By Mark Dummett
BBC News, Delhi
One hundred years ago this week Mahatma Gandhi launched his civil disobedience campaign in South Africa.
Trade between India and South Africa jumped by 25% last year
It was the beginning of the struggle there against racial discrimination and oppression.
Gandhi's Satyagraha movement of non-violence then led to the freedom from colonial rule of his home country, India.
It also forged a powerful bond between the two nations, which, according to South Africa's Deputy President Phumzile Mlambo-Ngcuka, ties them together like cousins.
Thabo Mbeki's number two is now in Delhi, along with a large trade delegation, to strengthen the already improving economic links with India.
Trade between the South Asian giant and Africa's largest economy jumped by 25% to more than $4bn (£2.1bn) last year.
The two governments want that figure to hit $12bn by the end of the decade - and they are encouraging firms to work in partnership.
"We can never compete with India. I think we have been very clear we are looking for co-operation," said Mfanu Mfayela, CEO of Saccom, the trade body of South African outsourcing companies.
"We have a very long relationship with India, and I think our relationship has stood the test of time, and we know how to interact with each other. It comes naturally."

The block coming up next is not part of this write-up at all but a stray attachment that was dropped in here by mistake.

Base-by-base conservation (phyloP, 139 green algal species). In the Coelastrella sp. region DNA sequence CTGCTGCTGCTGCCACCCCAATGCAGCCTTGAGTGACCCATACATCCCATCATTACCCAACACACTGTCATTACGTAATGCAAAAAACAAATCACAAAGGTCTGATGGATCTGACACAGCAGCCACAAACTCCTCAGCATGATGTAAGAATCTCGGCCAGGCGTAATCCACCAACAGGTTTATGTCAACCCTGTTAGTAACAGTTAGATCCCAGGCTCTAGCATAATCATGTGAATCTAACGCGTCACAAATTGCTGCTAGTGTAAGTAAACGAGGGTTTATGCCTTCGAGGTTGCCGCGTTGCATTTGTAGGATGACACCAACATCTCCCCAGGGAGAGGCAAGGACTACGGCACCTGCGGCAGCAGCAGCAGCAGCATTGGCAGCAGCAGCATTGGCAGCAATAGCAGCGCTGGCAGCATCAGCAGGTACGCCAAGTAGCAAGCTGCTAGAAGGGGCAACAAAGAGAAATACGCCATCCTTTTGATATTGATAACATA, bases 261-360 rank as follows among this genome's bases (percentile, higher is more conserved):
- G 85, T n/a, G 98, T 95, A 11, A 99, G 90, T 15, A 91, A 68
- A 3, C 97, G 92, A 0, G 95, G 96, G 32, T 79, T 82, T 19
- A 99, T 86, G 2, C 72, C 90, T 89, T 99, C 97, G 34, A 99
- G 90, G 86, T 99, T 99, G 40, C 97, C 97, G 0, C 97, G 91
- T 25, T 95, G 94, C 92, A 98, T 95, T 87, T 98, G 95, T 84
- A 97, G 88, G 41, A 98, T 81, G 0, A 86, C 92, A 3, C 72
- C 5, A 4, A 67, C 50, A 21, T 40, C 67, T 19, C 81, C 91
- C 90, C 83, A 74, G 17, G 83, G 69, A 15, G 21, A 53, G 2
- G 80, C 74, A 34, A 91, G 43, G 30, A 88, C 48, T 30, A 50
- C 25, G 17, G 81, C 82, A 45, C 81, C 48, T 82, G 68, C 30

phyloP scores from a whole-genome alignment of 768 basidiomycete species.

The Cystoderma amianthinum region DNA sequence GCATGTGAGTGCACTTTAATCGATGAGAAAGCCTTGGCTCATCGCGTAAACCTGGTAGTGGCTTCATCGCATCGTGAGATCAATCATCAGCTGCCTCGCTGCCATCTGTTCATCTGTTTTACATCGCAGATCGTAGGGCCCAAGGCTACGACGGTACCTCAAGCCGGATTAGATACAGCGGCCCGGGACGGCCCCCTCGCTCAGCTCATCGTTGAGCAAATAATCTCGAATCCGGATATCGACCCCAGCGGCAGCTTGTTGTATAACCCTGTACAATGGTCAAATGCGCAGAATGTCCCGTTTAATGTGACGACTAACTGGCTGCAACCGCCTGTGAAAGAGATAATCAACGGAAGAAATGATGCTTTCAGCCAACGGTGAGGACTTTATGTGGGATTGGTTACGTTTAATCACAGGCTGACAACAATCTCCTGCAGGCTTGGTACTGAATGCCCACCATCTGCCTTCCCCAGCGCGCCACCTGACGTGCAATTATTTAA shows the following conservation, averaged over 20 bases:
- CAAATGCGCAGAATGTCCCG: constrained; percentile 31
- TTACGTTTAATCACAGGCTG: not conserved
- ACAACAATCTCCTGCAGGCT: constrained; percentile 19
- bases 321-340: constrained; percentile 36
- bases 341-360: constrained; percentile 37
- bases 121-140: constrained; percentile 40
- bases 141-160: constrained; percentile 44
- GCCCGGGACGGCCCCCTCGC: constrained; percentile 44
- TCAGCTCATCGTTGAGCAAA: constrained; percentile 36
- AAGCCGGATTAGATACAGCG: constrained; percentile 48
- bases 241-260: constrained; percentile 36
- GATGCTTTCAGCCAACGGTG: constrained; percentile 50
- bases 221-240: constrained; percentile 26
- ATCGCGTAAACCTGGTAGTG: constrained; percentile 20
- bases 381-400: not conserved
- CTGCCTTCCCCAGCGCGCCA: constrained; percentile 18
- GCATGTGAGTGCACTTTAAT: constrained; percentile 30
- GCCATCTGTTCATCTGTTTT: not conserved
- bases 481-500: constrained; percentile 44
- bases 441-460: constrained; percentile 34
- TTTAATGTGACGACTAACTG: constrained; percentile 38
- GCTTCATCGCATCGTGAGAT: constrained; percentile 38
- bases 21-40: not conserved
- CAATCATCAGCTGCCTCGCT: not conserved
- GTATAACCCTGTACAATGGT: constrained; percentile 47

Although India has a much bigger economy, both sides believe they can work together in sharing technology, know-how and people.
"The complementarities between the two economies have always been there," explained Shipra Tripathi, director of the Confederation of Indian Industry.
"But now it has been greatly recognised by Indian industry, as well as by South Africa industry," she said.
The South African trade delegation's visit to India is just one part of a wider strategy by both sets of leaders to establish a strong strategic partnership stretching across the Indian Ocean.
India, Brazil and South Africa want to reduce dependence on the West
On Wednesday, President Mbeki and Indian Prime Minister Manmohan Singh formally inaugurated their "south-south" alliance, along with Brazilian President Luiz Inacio Lula da Silva, at a summit in Brasilia.
The three countries forged their relationship out of the last round of world trade talks.
They have similar ambitions and problems - all three are targeting high rates of growth, but suffer from massive inequality and entrenched rural poverty.
They also want to reduce dependence on the West.
"We share the same vision of democratic and economic freedom for our people and indeed we are all driving programmes that will ensure that our economic growth is shared by all our people," Mrs Mlambo-Ngcuka said.